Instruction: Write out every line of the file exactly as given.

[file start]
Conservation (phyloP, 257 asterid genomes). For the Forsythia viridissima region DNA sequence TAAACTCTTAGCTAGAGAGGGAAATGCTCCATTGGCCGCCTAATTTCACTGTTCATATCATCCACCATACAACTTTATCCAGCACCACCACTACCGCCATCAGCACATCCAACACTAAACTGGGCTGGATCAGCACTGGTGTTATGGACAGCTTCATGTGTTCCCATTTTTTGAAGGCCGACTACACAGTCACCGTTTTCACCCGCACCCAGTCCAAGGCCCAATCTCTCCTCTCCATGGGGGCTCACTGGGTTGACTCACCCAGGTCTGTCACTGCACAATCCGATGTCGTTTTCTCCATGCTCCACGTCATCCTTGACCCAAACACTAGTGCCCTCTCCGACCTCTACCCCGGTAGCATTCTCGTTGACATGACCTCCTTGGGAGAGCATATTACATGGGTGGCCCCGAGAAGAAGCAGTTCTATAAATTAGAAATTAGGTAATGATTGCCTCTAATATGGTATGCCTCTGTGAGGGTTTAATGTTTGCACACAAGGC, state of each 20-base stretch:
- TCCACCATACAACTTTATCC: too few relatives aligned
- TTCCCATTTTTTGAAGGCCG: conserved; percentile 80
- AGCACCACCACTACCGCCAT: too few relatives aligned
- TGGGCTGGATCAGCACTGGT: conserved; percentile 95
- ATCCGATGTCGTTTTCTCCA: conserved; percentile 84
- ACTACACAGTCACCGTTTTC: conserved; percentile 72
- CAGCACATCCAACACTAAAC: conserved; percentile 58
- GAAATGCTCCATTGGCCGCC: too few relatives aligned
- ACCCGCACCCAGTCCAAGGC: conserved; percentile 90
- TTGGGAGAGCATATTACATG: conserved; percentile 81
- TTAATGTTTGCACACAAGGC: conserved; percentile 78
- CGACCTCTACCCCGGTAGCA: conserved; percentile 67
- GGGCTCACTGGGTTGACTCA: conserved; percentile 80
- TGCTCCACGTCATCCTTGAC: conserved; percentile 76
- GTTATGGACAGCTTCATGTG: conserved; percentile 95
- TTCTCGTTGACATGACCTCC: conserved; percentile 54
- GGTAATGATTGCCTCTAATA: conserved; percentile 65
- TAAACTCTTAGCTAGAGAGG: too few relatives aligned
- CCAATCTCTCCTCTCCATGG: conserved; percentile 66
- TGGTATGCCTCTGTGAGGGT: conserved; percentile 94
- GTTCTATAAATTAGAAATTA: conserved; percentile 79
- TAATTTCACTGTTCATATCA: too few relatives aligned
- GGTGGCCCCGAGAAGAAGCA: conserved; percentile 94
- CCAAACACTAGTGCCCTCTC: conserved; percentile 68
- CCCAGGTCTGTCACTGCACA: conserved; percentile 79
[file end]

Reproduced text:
Conservation (phyloP, 257 asterid genomes). For the Forsythia viridissima region DNA sequence TAAACTCTTAGCTAGAGAGGGAAATGCTCCATTGGCCGCCTAATTTCACTGTTCATATCATCCACCATACAACTTTATCCAGCACCACCACTACCGCCATCAGCACATCCAACACTAAACTGGGCTGGATCAGCACTGGTGTTATGGACAGCTTCATGTGTTCCCATTTTTTGAAGGCCGACTACACAGTCACCGTTTTCACCCGCACCCAGTCCAAGGCCCAATCTCTCCTCTCCATGGGGGCTCACTGGGTTGACTCACCCAGGTCTGTCACTGCACAATCCGATGTCGTTTTCTCCATGCTCCACGTCATCCTTGACCCAAACACTAGTGCCCTCTCCGACCTCTACCCCGGTAGCATTCTCGTTGACATGACCTCCTTGGGAGAGCATATTACATGGGTGGCCCCGAGAAGAAGCAGTTCTATAAATTAGAAATTAGGTAATGATTGCCTCTAATATGGTATGCCTCTGTGAGGGTTTAATGTTTGCACACAAGGC, state of each 20-base stretch:
- TCCACCATACAACTTTATCC: too few relatives aligned
- TTCCCATTTTTTGAAGGCCG: conserved; percentile 80
- AGCACCACCACTACCGCCAT: too few relatives aligned
- TGGGCTGGATCAGCACTGGT: conserved; percentile 95
- ATCCGATGTCGTTTTCTCCA: conserved; percentile 84
- ACTACACAGTCACCGTTTTC: conserved; percentile 72
- CAGCACATCCAACACTAAAC: conserved; percentile 58
- GAAATGCTCCATTGGCCGCC: too few relatives aligned
- ACCCGCACCCAGTCCAAGGC: conserved; percentile 90
- TTGGGAGAGCATATTACATG: conserved; percentile 81
- TTAATGTTTGCACACAAGGC: conserved; percentile 78
- CGACCTCTACCCCGGTAGCA: conserved; percentile 67
- GGGCTCACTGGGTTGACTCA: conserved; percentile 80
- TGCTCCACGTCATCCTTGAC: conserved; percentile 76
- GTTATGGACAGCTTCATGTG: conserved; percentile 95
- TTCTCGTTGACATGACCTCC: conserved; percentile 54
- GGTAATGATTGCCTCTAATA: conserved; percentile 65
- TAAACTCTTAGCTAGAGAGG: too few relatives aligned
- CCAATCTCTCCTCTCCATGG: conserved; percentile 66
- TGGTATGCCTCTGTGAGGGT: conserved; percentile 94
- GTTCTATAAATTAGAAATTA: conserved; percentile 79
- TAATTTCACTGTTCATATCA: too few relatives aligned
- GGTGGCCCCGAGAAGAAGCA: conserved; percentile 94
- CCAAACACTAGTGCCCTCTC: conserved; percentile 68
- CCCAGGTCTGTCACTGCACA: conserved; percentile 79